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Water Utility for The Woodlands Gets $43M for Wastewater Upgrades

07/07/2017 09:23:00 am | Viewed: 425

Texas Construction News from Virtual Builders Exchange


San Jacinto River Authority officials make tour of the wasterwater treatment plant. Courtesy of SJRA.


Posted: 7-7-2017, 11:41 a.m.

by Adolfo Pesquera

Conroe (Montgomery County) - The Texas Water Development Board on Thursday approved a $43 million loan to upgrade wastewater systems for the San Jacinto River Authority, the water utility provider to The Woodlands.

The TWDB loan to the SJR Authority was the largest of seven loans approved yesterday. An additional $8 million was divided between the Mustang Special Utility District, Denton County; the Greater Texoma Utility Authority, Denton County; the city of Quinlan, Hunt County; the city of New Deal; Lubbock County; the Barton Water Supply Corp., Palo Pinto and Erath counties; and the Bracken Christian School of Bulverde, Comal County.

San Jacinto River Authority

The River Authority owns and operates untreated water supply systems by and through its Highlands Division and Lake Conroe Division, and a surface water treatment and transmission system by and through its Groundwater Reduction Program Division. It owns and operates the central water supply and wastewater treatment facilities that serve the developed portions of The Woodlands community through its Woodlands Division.

The Authority’s Woodlands Division serves as a wholesale provider of water and wastewater services to 11 municipal utility districts that serve The Woodlands area.

As existing infrastructure deteriorates and moves past the end of its useful life, the River Authority has identified several wastewater projects to be implemented in the next several years to renew or replace existing infrastructure to ensure capacity for current and future needs.

The River Authority requested financial assistance for the design and construction of wastewater system improvements including: the replacement of approximately two miles of a gravity sewer interceptor line which ranges in diameter from 42-inch to 72-inch utilizing trenchless construction methods, the replacement of the solids processing building, and two aeration basins at Wastewater Treatment Facility #1.

TWDB financing for these projects will be repaid over a period of 25 years at a 1.38 percent interest rate. This puts the total debt service amount at $50,994,064, but saves the River Authorityabout $7.6 million.

The planning phase ends Oct. 31 with completion of the engineering feasibility report. Construction is to begin Feb. 5, 2018. The design phase should be done by March 8, 2019, and construction will be completed by Aug. 31, 2020.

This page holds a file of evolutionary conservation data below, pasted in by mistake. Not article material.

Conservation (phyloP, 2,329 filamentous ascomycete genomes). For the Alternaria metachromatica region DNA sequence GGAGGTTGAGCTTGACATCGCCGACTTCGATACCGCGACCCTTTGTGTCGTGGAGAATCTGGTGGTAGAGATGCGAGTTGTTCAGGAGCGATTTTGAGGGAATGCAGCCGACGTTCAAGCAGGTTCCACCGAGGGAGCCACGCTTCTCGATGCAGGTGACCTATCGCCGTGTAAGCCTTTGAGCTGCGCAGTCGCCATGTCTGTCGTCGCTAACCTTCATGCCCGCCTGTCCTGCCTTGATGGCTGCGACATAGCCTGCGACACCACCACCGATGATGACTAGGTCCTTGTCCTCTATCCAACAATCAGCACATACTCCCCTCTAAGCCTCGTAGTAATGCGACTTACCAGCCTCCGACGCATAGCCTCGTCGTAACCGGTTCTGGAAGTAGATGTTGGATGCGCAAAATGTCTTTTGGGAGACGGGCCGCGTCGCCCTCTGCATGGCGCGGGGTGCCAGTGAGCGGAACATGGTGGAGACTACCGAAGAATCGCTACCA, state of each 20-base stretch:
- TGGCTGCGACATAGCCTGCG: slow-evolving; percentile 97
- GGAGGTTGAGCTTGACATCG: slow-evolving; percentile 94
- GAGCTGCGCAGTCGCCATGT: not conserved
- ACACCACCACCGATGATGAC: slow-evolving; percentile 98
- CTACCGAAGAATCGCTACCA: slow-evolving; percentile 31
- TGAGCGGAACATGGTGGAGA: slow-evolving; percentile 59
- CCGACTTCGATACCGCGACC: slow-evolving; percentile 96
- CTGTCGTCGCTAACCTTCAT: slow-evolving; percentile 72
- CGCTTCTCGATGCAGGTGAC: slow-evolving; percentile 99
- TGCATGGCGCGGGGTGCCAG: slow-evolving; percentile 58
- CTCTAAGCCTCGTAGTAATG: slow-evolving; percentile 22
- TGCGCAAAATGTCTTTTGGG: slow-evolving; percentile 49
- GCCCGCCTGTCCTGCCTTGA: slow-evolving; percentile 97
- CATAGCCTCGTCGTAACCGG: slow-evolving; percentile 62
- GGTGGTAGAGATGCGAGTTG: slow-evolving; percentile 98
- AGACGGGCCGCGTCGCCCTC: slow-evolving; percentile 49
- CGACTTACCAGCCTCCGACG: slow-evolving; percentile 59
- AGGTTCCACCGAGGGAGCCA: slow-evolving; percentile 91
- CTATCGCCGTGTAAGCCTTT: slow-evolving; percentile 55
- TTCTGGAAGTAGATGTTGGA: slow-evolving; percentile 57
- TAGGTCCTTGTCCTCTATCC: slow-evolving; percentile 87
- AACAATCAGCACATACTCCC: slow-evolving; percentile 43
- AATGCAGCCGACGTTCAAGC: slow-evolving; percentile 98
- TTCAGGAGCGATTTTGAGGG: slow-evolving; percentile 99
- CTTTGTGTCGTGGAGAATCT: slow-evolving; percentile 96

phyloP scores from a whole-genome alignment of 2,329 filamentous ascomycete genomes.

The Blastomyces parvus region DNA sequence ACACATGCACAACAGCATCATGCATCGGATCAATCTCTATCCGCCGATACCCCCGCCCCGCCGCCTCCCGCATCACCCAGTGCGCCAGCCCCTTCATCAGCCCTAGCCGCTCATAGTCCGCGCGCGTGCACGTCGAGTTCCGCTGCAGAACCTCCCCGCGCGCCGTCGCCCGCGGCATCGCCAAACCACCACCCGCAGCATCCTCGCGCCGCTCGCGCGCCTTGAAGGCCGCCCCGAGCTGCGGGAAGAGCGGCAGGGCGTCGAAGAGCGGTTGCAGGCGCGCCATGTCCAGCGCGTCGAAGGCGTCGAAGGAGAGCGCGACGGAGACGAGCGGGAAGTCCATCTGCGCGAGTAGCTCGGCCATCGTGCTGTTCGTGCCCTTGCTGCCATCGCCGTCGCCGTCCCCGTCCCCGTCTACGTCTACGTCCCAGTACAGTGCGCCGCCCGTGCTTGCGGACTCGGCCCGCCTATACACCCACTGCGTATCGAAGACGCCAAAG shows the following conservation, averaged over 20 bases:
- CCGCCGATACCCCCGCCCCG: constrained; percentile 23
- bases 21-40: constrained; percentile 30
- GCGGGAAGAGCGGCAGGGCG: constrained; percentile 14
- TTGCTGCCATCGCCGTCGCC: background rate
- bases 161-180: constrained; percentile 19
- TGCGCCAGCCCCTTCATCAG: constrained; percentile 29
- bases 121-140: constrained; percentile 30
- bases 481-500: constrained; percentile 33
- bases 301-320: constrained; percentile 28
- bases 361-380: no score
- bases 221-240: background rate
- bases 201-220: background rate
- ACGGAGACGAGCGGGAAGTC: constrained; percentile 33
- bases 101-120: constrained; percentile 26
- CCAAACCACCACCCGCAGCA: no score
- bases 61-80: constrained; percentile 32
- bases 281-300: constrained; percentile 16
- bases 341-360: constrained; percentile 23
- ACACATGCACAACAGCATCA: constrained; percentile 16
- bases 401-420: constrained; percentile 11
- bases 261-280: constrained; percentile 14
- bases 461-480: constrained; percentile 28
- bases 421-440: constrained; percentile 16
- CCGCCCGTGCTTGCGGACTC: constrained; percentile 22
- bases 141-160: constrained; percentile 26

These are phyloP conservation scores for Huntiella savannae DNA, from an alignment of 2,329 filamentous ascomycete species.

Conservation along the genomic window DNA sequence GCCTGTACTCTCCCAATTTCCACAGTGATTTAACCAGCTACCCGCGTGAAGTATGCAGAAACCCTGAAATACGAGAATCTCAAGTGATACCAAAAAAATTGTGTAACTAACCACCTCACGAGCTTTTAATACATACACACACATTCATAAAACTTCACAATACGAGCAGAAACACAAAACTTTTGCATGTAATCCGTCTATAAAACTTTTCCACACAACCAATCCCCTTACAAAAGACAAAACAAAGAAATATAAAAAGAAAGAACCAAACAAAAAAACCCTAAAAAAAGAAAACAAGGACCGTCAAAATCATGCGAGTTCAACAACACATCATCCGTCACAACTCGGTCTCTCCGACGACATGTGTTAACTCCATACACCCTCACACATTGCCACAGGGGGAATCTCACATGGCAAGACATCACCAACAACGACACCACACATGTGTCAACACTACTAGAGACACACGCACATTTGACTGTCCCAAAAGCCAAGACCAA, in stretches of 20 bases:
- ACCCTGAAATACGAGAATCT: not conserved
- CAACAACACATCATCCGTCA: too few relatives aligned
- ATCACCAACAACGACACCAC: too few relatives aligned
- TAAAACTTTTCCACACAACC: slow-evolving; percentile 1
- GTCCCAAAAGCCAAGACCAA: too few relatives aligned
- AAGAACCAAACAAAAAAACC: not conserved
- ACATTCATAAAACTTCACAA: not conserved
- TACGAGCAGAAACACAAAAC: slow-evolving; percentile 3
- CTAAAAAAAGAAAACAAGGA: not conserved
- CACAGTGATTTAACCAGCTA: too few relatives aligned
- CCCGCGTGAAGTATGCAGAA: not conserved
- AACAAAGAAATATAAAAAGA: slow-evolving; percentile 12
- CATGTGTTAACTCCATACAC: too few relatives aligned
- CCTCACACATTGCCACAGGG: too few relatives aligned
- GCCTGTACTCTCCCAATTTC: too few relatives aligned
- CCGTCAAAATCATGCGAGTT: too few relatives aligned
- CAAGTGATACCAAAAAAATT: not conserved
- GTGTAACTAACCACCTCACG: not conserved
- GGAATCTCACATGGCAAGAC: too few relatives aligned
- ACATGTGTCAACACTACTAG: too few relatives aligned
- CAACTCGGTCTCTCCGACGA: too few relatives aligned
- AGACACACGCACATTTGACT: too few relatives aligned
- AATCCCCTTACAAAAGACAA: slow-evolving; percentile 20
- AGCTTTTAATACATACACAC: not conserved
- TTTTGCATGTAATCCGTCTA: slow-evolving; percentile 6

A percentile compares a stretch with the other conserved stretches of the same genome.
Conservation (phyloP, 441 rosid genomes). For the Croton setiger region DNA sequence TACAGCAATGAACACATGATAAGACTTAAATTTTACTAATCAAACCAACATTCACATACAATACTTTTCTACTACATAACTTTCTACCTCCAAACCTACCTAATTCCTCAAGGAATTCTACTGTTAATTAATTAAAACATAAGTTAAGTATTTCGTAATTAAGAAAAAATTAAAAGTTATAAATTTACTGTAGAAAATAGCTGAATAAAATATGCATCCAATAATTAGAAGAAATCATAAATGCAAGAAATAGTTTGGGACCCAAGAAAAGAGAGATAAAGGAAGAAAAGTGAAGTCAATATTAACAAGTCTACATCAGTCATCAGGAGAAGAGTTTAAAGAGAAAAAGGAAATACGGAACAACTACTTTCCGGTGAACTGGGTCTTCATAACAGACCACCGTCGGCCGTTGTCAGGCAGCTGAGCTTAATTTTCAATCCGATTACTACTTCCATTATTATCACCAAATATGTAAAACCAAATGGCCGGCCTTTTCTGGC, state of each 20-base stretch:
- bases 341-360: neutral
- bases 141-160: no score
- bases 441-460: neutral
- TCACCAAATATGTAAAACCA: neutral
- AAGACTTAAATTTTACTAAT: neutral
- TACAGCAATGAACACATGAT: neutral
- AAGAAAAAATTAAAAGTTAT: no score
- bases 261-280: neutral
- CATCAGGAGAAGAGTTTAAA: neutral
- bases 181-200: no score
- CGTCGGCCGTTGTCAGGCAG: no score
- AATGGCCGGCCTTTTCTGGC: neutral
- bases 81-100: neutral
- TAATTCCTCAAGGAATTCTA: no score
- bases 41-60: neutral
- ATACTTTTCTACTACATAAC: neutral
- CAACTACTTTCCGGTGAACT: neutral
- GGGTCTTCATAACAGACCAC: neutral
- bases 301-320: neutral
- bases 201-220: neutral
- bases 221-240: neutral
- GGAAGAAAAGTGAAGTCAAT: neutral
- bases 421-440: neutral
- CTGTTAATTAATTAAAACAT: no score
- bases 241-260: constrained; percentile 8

Denton County:  The Mustang Special Utility District received a $3,555,000 loan from the Drinking Water State Revolving Fund to finance construction of a new elevated storage tank. The district is experienced 8.7 percent annual growth and needs to construction a 1 million gallon elevated storage tank and yard piping to connect it to the district's west side service area. Construction is scheduled to begin Oct. 1 and reach completion Oct. 1, 2018.

The Greater Texoma Utility Authority received $1,225,000 on behalf of the city of Krum, which is under a Texas Commission on Water Quality agreement order due to a 23 percent deficiency in its water supply capacity. Krum will build a 250-300 gallon per minute potable water well at its Masch Branch water delivery site. Construction is to start June 1, 2018 and be completed Oct. 30, 2018.

Hunt County:  The town of Quinlan received $1,890,000 for the planning, design and construction of a wastewater treatment plan and collection system improvements. Quinlan is under a Texas Commission on Environment Quality sanitary sewer overflow agreement due to an extreme amount of inflow and infiltration in the collection system. Their wastewater treatment plant has also been cited for exceeding 75 percent of its peak flow permit. Construction is scheduled to start April 22, 2019 and reach completion Feb. 22, 2020.

Lubbock County:  New Deal received financial assistance in the form of a $935,000 loan and $98,800 in loan forgiveness. New Deal is experience severe water loss due to inefficient metering and major leaks. The city's water transmission line from its well field pump station to its elevated storage tank was installed in the 1960's and has deteriorated. During the last several years, it had major leaks of up to 4 million gallons per year. The city anticipates replacing 105 of the 310 meters in its system this year and another 105 meters in 2019. The final replacement of meters would take place in 2021.

Also, New Deal's water distribution system cannot maintain adequate operational pressure in the southwest area of the City. This area of the water distribution system is connected by a 6-inch water line, which is over one mile long. Friction loss in the water line reduces the dynamic pressure in this area to less than 30 pounds per square inch gauge.

The city proposes to replace approximately 18,000 feet of water transmission line from its well field to its elevated storage tank with new 8-inch pipe and construct a new 138,000-gallon standpipe tank in the southwest area of the city. Construction is to begin Oct. 16 and be completed April 30, 2018.



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Author Info
Adolfo Pesquera

Adolfo Pesquera is a veteran news journalist. He has worked for Hearst Corp., American Lawyer Media, News Corp and Freedom Communications. His work has been published in newspapers and magazines across the USA. He is a journalism graduate of UT-RGV. He writes, edits and creates digital pages for VBX.